Again, EFF and thousands of others have been talking – and informed people have been reading about – all the “recent revelations” since 2005.

NY Times reporters James Risen and Eric Lichtblau received Pulitzer Prizes for their 2005 reporting on the fact that Bush Lets U.S. Spy on Callers Without Court – Secret Order to Widen Domestic Monitoring.

In 2006, USA Today reported that NSA has massive database of Americans’ phone calls.

Buried in the Wall Street Journal’s front page in 2010 was a story about how the NSA planned to place sensors into private computer networks to detect cyber attacks, in a story entitled, U.S. Plans Cyber Shield for Utilities, Companies. This NSA move into private networks was in fact documented in lots of places, albiet with obscure titles like, NSA Launching “Perfect Citizen” Surveillance Program to Monitor Private Networks for Cyber Attacks.

Those who voted for change based on candidate Obama’s statements about domestic spying seemed to lose interest, even when stories surfaced, like this one in 2012, that NSA Domestic Spying Continues Under Obama, and fringe outlets like Slate reported even this year on similar stories, with obscure and hard-to-parse titles like, Details Revealed on Secret U.S. “Ragtime” Domestic Surveillance Program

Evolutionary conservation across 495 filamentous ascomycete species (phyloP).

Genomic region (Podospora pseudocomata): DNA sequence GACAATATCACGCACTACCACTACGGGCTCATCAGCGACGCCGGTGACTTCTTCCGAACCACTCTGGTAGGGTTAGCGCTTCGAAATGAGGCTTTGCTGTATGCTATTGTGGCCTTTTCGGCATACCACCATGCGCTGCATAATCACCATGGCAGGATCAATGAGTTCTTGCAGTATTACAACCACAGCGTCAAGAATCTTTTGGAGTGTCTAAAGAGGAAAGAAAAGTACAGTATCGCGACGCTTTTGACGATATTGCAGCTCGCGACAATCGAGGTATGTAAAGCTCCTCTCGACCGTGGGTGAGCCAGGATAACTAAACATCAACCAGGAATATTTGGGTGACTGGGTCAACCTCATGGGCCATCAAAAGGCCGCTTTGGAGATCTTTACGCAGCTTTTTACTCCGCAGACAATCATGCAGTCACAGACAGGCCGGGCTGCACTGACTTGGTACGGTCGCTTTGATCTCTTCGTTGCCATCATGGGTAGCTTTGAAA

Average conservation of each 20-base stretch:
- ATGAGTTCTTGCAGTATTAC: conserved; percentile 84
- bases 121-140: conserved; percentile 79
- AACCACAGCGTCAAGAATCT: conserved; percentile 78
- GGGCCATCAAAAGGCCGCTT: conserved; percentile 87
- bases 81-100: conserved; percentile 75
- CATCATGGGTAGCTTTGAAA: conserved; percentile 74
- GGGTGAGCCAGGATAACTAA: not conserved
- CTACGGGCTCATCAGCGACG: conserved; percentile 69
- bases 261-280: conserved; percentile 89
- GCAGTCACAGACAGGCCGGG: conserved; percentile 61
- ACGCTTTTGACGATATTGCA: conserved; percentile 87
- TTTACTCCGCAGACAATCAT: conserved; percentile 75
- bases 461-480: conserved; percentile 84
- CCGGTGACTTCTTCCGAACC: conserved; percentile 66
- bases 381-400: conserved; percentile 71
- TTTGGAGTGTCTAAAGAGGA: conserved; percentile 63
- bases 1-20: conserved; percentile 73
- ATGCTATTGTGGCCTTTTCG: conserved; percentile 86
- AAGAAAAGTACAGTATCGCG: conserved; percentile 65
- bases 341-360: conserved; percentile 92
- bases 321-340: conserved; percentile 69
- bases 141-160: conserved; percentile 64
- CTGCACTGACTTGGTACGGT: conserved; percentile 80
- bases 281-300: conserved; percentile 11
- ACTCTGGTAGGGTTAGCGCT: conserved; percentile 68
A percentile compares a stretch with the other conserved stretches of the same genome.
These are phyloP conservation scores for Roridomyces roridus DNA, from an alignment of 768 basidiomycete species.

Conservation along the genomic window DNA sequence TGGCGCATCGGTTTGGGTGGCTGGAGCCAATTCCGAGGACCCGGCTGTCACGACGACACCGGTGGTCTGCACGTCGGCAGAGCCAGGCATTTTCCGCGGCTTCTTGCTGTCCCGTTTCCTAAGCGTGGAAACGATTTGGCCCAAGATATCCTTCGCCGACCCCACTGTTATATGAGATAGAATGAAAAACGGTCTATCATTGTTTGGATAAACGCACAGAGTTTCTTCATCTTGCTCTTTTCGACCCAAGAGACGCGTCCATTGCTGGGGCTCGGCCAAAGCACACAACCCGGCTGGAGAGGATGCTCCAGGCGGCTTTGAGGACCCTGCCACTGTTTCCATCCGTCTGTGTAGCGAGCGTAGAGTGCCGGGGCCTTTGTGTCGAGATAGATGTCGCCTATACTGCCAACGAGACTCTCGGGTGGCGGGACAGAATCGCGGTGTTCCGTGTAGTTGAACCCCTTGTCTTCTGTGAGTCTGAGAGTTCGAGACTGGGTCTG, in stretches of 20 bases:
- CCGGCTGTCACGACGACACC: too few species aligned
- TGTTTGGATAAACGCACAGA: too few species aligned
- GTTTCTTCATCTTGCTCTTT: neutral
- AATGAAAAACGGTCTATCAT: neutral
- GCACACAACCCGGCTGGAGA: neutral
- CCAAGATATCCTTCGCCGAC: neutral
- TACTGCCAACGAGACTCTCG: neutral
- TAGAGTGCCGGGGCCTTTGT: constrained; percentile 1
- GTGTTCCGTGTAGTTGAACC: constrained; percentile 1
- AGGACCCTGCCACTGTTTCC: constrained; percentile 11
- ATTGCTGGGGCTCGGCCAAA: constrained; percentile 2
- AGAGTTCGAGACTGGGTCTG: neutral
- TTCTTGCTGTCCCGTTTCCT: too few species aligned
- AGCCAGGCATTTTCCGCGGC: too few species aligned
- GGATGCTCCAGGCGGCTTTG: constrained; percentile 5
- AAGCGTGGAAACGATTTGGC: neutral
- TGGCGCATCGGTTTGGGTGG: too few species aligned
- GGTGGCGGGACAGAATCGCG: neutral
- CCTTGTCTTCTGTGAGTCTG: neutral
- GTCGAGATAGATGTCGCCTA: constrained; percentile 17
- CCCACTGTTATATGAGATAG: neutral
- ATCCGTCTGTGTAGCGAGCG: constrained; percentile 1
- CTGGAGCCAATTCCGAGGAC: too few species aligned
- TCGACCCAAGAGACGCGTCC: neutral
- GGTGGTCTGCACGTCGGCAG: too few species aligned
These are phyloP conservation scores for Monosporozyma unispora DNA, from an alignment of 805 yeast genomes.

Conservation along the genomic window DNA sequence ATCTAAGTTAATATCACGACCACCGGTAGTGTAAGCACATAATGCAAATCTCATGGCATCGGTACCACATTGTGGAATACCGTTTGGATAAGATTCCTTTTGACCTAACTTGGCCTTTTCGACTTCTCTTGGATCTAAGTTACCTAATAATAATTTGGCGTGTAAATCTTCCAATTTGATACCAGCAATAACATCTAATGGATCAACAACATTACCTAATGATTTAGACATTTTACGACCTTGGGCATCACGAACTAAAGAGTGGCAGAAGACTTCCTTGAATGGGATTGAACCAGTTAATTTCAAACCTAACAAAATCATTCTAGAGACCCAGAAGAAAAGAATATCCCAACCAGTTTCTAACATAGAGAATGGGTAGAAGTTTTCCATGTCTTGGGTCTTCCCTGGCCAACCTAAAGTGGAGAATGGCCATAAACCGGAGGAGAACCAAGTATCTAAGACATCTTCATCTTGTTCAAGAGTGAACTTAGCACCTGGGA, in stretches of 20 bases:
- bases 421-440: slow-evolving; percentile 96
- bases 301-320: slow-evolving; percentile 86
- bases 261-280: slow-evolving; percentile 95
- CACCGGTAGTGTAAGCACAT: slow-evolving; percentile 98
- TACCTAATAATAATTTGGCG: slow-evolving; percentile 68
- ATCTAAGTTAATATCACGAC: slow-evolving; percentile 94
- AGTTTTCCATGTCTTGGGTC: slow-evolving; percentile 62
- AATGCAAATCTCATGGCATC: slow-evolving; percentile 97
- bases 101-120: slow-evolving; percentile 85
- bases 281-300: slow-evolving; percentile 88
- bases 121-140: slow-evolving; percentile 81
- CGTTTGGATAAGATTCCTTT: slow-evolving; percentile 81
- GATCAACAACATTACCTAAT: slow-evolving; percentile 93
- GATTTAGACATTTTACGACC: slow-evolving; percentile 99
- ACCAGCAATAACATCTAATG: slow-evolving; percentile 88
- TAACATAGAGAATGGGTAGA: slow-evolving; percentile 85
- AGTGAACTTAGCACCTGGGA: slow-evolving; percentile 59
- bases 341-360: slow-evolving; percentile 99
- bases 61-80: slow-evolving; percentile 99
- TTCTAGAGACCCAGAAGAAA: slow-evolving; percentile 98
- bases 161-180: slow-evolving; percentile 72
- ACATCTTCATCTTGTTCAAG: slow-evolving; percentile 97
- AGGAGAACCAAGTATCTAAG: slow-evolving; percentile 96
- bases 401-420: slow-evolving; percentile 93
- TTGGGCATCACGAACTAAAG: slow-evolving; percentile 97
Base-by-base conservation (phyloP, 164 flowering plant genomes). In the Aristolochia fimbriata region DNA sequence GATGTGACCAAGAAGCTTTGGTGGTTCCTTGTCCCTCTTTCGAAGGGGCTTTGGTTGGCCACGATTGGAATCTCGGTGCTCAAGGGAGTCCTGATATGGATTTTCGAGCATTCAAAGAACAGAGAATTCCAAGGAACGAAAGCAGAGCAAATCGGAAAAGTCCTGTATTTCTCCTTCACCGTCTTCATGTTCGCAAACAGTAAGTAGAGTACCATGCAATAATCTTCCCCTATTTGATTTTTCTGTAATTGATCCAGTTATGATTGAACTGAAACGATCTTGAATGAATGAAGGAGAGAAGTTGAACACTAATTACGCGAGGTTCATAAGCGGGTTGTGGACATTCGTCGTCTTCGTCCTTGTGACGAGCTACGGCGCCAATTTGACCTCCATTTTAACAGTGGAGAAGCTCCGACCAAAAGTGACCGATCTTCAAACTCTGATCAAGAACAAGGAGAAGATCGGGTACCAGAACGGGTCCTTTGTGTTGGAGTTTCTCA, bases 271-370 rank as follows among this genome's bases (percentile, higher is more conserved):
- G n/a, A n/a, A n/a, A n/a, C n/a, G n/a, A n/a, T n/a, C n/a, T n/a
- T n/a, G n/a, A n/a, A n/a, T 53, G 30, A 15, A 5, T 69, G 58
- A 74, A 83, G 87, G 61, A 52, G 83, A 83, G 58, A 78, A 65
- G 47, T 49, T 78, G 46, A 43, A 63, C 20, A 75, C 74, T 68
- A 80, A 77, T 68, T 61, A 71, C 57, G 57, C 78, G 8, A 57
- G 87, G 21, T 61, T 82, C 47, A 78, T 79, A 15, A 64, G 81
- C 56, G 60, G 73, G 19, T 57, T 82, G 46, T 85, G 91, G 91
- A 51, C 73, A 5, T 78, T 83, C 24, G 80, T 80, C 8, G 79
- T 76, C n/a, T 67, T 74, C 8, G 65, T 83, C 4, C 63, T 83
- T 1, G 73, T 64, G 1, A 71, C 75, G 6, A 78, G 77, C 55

Then there are the books. Hackers and people with an interest in intelligence tend to read voraciously, and there have been a number of books on the subject of SIGINT, the NSA and members of Five Eyes, such as the UK’s GCHQ. Here’s a partial reading list that pretty much comprise table stakes for anyone wishing to discuss intelligently anything to do with electronic surveillance, code monitoring or SIGINT. Let’s start with The Code Book: The Science of Secrecy from Ancient Egypt to Quantum Cryptography, Simon Singh’s wonderful book about just what the title says it is about. Let’s quickly move on to James Bamford’s absolutely essential guides to the NSA, which are about as much as someone with no clearance can get on the agencies without breaking the law. These include Body of Secrets: Anatomy of the Ultra-Secret National Security Agency, The Shadow Factory: The NSA from 9/11 to the Eavesdropping on America and the groundbreaking The Puzzle Palace: Inside America’s Most Secret Intelligence Organization. Published in 1983, “James Bamford exposes the inner workings of America’s largest, most secretive, and arguably most intrusive intelligence agency.” It…

Wait a minute. NINETEEN EIGHTY THREE? That’s right, bitches. This is not a news flash.

Another must-have, read-now is the stunningly excellent and incredibly readable GCHQ: The Uncensored Story of Britain’s Most Secret Intelligence Agency by Richard J. Aldrich.